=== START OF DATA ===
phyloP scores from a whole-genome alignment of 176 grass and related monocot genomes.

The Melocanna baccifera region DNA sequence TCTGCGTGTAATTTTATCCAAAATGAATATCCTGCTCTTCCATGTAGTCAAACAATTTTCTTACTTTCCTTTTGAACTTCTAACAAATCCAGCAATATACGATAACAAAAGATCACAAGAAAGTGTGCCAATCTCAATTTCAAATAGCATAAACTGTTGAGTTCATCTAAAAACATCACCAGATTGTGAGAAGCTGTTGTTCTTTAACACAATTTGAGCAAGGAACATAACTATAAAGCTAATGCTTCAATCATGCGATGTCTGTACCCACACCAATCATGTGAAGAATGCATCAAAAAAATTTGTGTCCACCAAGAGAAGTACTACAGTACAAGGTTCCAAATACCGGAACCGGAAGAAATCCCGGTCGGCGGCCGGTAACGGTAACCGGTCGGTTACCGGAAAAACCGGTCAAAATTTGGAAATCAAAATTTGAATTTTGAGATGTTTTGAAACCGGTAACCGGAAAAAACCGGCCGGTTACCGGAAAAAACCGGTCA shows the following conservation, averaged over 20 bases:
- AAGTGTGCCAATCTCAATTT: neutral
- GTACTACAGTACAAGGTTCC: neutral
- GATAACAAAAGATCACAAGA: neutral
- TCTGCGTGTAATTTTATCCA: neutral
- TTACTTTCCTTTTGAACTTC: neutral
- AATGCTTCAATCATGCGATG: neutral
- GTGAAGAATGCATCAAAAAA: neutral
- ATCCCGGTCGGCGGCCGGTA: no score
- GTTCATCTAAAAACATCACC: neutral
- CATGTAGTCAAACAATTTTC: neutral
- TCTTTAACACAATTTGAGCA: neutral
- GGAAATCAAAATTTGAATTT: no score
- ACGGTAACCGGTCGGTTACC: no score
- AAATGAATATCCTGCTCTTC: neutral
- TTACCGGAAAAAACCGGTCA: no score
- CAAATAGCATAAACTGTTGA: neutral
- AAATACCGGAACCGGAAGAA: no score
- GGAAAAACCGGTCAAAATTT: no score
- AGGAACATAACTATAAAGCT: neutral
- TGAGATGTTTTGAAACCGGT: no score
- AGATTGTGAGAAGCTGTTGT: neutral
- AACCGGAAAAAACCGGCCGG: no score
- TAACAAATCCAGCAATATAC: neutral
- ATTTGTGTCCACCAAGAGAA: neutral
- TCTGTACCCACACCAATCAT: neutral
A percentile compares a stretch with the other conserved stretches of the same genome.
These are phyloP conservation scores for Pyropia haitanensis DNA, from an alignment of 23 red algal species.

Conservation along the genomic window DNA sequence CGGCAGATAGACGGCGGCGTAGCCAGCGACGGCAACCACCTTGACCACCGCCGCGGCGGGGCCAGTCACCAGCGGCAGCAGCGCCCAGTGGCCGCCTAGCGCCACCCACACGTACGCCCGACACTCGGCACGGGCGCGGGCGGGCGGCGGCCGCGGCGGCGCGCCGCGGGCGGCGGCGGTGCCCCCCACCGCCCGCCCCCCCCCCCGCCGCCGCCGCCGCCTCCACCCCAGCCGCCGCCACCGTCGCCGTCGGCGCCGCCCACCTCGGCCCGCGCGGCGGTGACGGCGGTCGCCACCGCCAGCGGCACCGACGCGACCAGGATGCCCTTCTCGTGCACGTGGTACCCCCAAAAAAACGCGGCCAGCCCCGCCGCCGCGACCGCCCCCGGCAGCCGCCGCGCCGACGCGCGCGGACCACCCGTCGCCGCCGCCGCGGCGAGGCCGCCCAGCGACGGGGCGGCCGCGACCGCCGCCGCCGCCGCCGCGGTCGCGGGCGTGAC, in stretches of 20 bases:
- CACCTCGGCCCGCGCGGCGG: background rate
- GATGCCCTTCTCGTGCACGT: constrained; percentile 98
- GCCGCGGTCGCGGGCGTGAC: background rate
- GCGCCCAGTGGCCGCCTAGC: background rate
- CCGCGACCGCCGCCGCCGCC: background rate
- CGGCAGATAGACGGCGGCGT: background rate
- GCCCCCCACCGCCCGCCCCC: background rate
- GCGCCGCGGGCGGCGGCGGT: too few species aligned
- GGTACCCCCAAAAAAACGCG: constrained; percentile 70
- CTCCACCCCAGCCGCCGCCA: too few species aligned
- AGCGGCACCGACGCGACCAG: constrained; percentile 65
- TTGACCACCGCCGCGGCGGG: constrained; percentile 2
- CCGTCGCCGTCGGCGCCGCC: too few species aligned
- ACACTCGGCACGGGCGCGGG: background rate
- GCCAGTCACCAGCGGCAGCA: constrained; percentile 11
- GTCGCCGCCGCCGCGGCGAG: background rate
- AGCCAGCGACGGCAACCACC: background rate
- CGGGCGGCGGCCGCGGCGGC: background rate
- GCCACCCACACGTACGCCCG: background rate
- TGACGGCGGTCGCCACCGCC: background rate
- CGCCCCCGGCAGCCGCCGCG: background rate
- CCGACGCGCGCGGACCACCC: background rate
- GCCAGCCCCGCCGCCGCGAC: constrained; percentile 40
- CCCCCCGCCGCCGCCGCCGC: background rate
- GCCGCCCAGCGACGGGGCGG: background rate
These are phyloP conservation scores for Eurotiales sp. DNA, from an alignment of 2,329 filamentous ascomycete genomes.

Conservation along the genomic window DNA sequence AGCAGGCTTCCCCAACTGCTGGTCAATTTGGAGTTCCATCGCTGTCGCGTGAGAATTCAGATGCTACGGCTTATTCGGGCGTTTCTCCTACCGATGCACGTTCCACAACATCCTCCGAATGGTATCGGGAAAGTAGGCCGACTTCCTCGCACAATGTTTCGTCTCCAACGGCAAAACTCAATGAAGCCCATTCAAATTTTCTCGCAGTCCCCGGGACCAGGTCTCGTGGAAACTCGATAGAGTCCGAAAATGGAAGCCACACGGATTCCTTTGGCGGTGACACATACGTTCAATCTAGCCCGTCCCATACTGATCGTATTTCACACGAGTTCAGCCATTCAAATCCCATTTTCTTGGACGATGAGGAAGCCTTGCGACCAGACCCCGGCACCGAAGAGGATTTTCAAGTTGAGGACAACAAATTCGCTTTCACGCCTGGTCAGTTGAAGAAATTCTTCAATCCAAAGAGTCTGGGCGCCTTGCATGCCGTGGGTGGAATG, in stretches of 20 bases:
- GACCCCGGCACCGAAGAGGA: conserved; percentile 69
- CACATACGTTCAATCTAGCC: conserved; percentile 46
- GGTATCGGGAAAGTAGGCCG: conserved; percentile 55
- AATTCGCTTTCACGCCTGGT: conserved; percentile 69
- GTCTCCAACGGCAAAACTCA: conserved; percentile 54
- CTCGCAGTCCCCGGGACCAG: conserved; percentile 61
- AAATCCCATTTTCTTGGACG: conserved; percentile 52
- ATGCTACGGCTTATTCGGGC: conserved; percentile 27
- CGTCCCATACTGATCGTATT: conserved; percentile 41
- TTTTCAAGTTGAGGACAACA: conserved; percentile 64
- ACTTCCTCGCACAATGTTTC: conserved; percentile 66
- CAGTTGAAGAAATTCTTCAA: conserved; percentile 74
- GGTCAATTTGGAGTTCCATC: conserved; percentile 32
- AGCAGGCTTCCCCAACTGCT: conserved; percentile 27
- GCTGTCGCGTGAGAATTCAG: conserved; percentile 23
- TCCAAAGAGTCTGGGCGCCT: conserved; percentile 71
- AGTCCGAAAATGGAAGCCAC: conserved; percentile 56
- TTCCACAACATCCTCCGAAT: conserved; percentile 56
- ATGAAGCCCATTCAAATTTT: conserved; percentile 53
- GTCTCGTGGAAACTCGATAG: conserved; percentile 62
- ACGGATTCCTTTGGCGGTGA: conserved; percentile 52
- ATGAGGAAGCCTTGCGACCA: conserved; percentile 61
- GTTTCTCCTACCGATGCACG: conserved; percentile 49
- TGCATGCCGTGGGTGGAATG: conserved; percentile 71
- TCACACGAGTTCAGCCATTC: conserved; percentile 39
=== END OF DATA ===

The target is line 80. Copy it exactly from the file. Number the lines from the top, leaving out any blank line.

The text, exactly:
- GTTTCTCCTACCGATGCACG: conserved; percentile 49